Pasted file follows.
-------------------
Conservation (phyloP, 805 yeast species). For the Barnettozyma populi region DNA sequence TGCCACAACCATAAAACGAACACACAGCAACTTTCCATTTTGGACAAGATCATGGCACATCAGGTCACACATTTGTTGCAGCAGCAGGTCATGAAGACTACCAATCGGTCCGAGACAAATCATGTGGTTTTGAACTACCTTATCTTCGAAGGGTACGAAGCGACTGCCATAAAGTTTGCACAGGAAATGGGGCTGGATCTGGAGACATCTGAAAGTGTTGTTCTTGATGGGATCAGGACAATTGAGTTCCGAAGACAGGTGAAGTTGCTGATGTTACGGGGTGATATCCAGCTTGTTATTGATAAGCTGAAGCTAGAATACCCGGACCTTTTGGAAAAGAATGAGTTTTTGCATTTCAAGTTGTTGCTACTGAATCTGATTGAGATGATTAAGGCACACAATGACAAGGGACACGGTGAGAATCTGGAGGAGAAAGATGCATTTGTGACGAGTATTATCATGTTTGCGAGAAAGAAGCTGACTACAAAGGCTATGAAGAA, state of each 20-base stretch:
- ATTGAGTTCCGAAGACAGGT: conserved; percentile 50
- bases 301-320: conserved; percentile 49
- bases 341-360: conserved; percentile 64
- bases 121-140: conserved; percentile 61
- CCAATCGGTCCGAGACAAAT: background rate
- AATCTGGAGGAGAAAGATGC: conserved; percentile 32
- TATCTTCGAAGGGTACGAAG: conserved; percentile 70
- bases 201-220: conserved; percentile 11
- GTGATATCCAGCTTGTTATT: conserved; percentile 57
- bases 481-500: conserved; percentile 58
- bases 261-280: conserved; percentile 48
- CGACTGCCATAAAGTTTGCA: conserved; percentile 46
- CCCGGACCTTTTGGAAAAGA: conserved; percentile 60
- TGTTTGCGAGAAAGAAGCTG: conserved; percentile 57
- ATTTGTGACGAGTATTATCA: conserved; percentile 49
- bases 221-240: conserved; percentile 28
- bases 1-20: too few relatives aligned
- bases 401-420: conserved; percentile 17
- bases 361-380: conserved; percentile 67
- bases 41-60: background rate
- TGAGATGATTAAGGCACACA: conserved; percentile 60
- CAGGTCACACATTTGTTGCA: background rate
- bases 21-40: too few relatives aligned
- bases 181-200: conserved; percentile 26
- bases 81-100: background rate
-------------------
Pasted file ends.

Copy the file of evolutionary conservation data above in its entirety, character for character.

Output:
Conservation (phyloP, 805 yeast species). For the Barnettozyma populi region DNA sequence TGCCACAACCATAAAACGAACACACAGCAACTTTCCATTTTGGACAAGATCATGGCACATCAGGTCACACATTTGTTGCAGCAGCAGGTCATGAAGACTACCAATCGGTCCGAGACAAATCATGTGGTTTTGAACTACCTTATCTTCGAAGGGTACGAAGCGACTGCCATAAAGTTTGCACAGGAAATGGGGCTGGATCTGGAGACATCTGAAAGTGTTGTTCTTGATGGGATCAGGACAATTGAGTTCCGAAGACAGGTGAAGTTGCTGATGTTACGGGGTGATATCCAGCTTGTTATTGATAAGCTGAAGCTAGAATACCCGGACCTTTTGGAAAAGAATGAGTTTTTGCATTTCAAGTTGTTGCTACTGAATCTGATTGAGATGATTAAGGCACACAATGACAAGGGACACGGTGAGAATCTGGAGGAGAAAGATGCATTTGTGACGAGTATTATCATGTTTGCGAGAAAGAAGCTGACTACAAAGGCTATGAAGAA, state of each 20-base stretch:
- ATTGAGTTCCGAAGACAGGT: conserved; percentile 50
- bases 301-320: conserved; percentile 49
- bases 341-360: conserved; percentile 64
- bases 121-140: conserved; percentile 61
- CCAATCGGTCCGAGACAAAT: background rate
- AATCTGGAGGAGAAAGATGC: conserved; percentile 32
- TATCTTCGAAGGGTACGAAG: conserved; percentile 70
- bases 201-220: conserved; percentile 11
- GTGATATCCAGCTTGTTATT: conserved; percentile 57
- bases 481-500: conserved; percentile 58
- bases 261-280: conserved; percentile 48
- CGACTGCCATAAAGTTTGCA: conserved; percentile 46
- CCCGGACCTTTTGGAAAAGA: conserved; percentile 60
- TGTTTGCGAGAAAGAAGCTG: conserved; percentile 57
- ATTTGTGACGAGTATTATCA: conserved; percentile 49
- bases 221-240: conserved; percentile 28
- bases 1-20: too few relatives aligned
- bases 401-420: conserved; percentile 17
- bases 361-380: conserved; percentile 67
- bases 41-60: background rate
- TGAGATGATTAAGGCACACA: conserved; percentile 60
- CAGGTCACACATTTGTTGCA: background rate
- bases 21-40: too few relatives aligned
- bases 181-200: conserved; percentile 26
- bases 81-100: background rate